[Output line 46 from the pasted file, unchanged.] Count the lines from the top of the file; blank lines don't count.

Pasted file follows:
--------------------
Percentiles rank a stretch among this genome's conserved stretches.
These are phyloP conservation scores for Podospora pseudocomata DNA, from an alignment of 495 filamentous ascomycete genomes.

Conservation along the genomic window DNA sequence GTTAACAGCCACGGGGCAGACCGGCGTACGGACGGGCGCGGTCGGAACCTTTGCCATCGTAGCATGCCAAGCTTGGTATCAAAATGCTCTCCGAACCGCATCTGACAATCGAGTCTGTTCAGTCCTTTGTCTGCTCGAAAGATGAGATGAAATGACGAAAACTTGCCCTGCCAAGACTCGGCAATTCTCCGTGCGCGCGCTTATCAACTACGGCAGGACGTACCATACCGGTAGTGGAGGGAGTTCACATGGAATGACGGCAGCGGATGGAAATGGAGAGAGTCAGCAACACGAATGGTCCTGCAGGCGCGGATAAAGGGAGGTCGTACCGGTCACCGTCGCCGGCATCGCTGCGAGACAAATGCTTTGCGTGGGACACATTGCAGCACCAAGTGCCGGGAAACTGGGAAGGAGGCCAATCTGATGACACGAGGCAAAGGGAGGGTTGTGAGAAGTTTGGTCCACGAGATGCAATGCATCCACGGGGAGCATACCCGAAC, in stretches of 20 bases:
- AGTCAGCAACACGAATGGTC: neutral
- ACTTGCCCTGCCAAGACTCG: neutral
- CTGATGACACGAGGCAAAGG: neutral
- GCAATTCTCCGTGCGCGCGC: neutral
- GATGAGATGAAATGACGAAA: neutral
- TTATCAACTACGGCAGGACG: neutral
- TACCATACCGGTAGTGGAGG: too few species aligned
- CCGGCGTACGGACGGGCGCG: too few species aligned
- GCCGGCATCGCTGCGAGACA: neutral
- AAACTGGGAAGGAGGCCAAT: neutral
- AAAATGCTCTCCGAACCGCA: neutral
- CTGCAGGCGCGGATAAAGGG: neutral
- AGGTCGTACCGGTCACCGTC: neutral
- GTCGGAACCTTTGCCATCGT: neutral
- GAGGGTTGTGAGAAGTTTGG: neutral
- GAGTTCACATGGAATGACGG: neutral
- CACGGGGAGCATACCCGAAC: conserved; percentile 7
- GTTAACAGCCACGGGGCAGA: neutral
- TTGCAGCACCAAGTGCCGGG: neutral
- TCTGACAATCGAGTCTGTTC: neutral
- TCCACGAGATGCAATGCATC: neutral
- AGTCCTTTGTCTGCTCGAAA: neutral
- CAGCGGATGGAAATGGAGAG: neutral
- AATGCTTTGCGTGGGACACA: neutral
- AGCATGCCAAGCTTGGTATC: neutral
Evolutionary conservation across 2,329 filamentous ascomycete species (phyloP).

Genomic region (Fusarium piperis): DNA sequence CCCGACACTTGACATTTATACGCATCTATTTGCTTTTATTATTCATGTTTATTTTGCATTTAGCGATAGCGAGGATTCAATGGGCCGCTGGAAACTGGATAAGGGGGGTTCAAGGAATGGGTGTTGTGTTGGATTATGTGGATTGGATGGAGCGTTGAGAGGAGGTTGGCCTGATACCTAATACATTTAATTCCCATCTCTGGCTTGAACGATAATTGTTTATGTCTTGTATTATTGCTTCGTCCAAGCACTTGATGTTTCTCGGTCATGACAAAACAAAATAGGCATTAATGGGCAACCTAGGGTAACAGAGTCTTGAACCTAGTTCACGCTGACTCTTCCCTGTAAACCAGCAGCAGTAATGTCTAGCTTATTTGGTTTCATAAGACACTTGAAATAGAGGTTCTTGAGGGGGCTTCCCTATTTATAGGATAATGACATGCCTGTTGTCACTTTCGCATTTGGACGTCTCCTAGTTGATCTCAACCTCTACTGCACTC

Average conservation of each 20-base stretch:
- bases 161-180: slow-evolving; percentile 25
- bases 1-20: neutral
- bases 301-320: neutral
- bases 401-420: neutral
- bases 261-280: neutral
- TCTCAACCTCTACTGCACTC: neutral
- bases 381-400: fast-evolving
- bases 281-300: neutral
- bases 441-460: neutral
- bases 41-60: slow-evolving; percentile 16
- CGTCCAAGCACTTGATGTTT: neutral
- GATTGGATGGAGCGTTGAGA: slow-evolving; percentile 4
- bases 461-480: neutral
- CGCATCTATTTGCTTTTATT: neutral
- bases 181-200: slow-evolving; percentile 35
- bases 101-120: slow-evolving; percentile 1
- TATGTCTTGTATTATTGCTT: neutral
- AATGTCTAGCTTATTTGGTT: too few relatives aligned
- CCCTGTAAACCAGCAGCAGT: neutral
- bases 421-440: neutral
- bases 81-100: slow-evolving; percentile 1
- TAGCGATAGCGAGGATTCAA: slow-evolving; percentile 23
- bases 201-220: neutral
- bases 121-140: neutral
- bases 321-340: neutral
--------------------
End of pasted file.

- bases 181-200: slow-evolving; percentile 35